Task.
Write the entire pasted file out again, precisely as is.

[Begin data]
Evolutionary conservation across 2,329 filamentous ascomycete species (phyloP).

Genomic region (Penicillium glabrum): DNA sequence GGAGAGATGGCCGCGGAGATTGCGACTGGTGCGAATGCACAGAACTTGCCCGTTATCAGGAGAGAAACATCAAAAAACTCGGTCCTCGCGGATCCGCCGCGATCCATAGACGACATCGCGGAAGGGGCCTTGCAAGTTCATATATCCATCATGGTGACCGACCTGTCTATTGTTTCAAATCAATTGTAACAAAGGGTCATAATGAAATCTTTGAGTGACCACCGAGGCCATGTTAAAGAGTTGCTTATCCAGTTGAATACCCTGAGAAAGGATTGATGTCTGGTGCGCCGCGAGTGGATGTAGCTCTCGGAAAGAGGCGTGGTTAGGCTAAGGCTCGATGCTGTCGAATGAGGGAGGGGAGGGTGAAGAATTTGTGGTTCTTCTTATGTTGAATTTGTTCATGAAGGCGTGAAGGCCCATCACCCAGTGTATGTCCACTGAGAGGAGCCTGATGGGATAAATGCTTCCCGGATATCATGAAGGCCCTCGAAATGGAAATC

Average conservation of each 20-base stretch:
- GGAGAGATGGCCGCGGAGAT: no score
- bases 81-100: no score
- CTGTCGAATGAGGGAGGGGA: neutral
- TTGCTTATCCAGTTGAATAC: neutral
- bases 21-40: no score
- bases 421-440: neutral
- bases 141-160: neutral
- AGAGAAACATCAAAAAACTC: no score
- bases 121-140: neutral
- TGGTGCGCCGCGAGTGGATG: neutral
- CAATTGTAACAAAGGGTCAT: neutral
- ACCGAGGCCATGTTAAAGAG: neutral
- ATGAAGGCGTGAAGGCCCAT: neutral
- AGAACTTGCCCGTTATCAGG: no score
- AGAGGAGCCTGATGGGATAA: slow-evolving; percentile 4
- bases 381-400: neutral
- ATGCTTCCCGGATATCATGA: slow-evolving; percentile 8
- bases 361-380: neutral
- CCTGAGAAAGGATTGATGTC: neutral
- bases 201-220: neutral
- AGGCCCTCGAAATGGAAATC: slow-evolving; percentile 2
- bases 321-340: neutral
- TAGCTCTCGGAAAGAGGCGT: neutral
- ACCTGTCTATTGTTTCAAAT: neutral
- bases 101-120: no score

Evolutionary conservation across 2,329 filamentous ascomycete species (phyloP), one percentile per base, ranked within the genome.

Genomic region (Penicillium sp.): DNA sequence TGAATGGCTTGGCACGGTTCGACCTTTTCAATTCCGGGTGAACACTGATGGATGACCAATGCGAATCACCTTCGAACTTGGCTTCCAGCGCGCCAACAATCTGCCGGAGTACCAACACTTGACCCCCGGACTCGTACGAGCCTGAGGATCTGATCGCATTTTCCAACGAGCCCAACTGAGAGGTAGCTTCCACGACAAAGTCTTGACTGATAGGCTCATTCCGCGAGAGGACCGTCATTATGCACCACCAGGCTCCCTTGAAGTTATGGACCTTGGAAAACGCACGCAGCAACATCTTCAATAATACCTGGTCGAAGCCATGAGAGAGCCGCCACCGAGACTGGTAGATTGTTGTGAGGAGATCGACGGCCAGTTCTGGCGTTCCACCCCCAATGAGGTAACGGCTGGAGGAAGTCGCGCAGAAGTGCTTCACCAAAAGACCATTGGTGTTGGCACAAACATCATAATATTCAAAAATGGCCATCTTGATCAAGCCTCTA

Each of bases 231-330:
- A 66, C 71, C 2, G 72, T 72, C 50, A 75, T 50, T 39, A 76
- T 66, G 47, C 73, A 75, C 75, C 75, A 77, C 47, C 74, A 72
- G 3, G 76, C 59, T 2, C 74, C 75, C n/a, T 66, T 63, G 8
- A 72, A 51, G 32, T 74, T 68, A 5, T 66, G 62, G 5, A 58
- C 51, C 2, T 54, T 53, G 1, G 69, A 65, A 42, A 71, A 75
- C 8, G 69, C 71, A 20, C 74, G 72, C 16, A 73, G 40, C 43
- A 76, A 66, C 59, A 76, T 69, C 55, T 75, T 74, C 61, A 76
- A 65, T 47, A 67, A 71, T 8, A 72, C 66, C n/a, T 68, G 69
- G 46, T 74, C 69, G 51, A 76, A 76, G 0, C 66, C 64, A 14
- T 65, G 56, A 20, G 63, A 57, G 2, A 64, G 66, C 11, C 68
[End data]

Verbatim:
Evolutionary conservation across 2,329 filamentous ascomycete species (phyloP).

Genomic region (Penicillium glabrum): DNA sequence GGAGAGATGGCCGCGGAGATTGCGACTGGTGCGAATGCACAGAACTTGCCCGTTATCAGGAGAGAAACATCAAAAAACTCGGTCCTCGCGGATCCGCCGCGATCCATAGACGACATCGCGGAAGGGGCCTTGCAAGTTCATATATCCATCATGGTGACCGACCTGTCTATTGTTTCAAATCAATTGTAACAAAGGGTCATAATGAAATCTTTGAGTGACCACCGAGGCCATGTTAAAGAGTTGCTTATCCAGTTGAATACCCTGAGAAAGGATTGATGTCTGGTGCGCCGCGAGTGGATGTAGCTCTCGGAAAGAGGCGTGGTTAGGCTAAGGCTCGATGCTGTCGAATGAGGGAGGGGAGGGTGAAGAATTTGTGGTTCTTCTTATGTTGAATTTGTTCATGAAGGCGTGAAGGCCCATCACCCAGTGTATGTCCACTGAGAGGAGCCTGATGGGATAAATGCTTCCCGGATATCATGAAGGCCCTCGAAATGGAAATC

Average conservation of each 20-base stretch:
- GGAGAGATGGCCGCGGAGAT: no score
- bases 81-100: no score
- CTGTCGAATGAGGGAGGGGA: neutral
- TTGCTTATCCAGTTGAATAC: neutral
- bases 21-40: no score
- bases 421-440: neutral
- bases 141-160: neutral
- AGAGAAACATCAAAAAACTC: no score
- bases 121-140: neutral
- TGGTGCGCCGCGAGTGGATG: neutral
- CAATTGTAACAAAGGGTCAT: neutral
- ACCGAGGCCATGTTAAAGAG: neutral
- ATGAAGGCGTGAAGGCCCAT: neutral
- AGAACTTGCCCGTTATCAGG: no score
- AGAGGAGCCTGATGGGATAA: slow-evolving; percentile 4
- bases 381-400: neutral
- ATGCTTCCCGGATATCATGA: slow-evolving; percentile 8
- bases 361-380: neutral
- CCTGAGAAAGGATTGATGTC: neutral
- bases 201-220: neutral
- AGGCCCTCGAAATGGAAATC: slow-evolving; percentile 2
- bases 321-340: neutral
- TAGCTCTCGGAAAGAGGCGT: neutral
- ACCTGTCTATTGTTTCAAAT: neutral
- bases 101-120: no score

Evolutionary conservation across 2,329 filamentous ascomycete species (phyloP), one percentile per base, ranked within the genome.

Genomic region (Penicillium sp.): DNA sequence TGAATGGCTTGGCACGGTTCGACCTTTTCAATTCCGGGTGAACACTGATGGATGACCAATGCGAATCACCTTCGAACTTGGCTTCCAGCGCGCCAACAATCTGCCGGAGTACCAACACTTGACCCCCGGACTCGTACGAGCCTGAGGATCTGATCGCATTTTCCAACGAGCCCAACTGAGAGGTAGCTTCCACGACAAAGTCTTGACTGATAGGCTCATTCCGCGAGAGGACCGTCATTATGCACCACCAGGCTCCCTTGAAGTTATGGACCTTGGAAAACGCACGCAGCAACATCTTCAATAATACCTGGTCGAAGCCATGAGAGAGCCGCCACCGAGACTGGTAGATTGTTGTGAGGAGATCGACGGCCAGTTCTGGCGTTCCACCCCCAATGAGGTAACGGCTGGAGGAAGTCGCGCAGAAGTGCTTCACCAAAAGACCATTGGTGTTGGCACAAACATCATAATATTCAAAAATGGCCATCTTGATCAAGCCTCTA

Each of bases 231-330:
- A 66, C 71, C 2, G 72, T 72, C 50, A 75, T 50, T 39, A 76
- T 66, G 47, C 73, A 75, C 75, C 75, A 77, C 47, C 74, A 72
- G 3, G 76, C 59, T 2, C 74, C 75, C n/a, T 66, T 63, G 8
- A 72, A 51, G 32, T 74, T 68, A 5, T 66, G 62, G 5, A 58
- C 51, C 2, T 54, T 53, G 1, G 69, A 65, A 42, A 71, A 75
- C 8, G 69, C 71, A 20, C 74, G 72, C 16, A 73, G 40, C 43
- A 76, A 66, C 59, A 76, T 69, C 55, T 75, T 74, C 61, A 76
- A 65, T 47, A 67, A 71, T 8, A 72, C 66, C n/a, T 68, G 69
- G 46, T 74, C 69, G 51, A 76, A 76, G 0, C 66, C 64, A 14
- T 65, G 56, A 20, G 63, A 57, G 2, A 64, G 66, C 11, C 68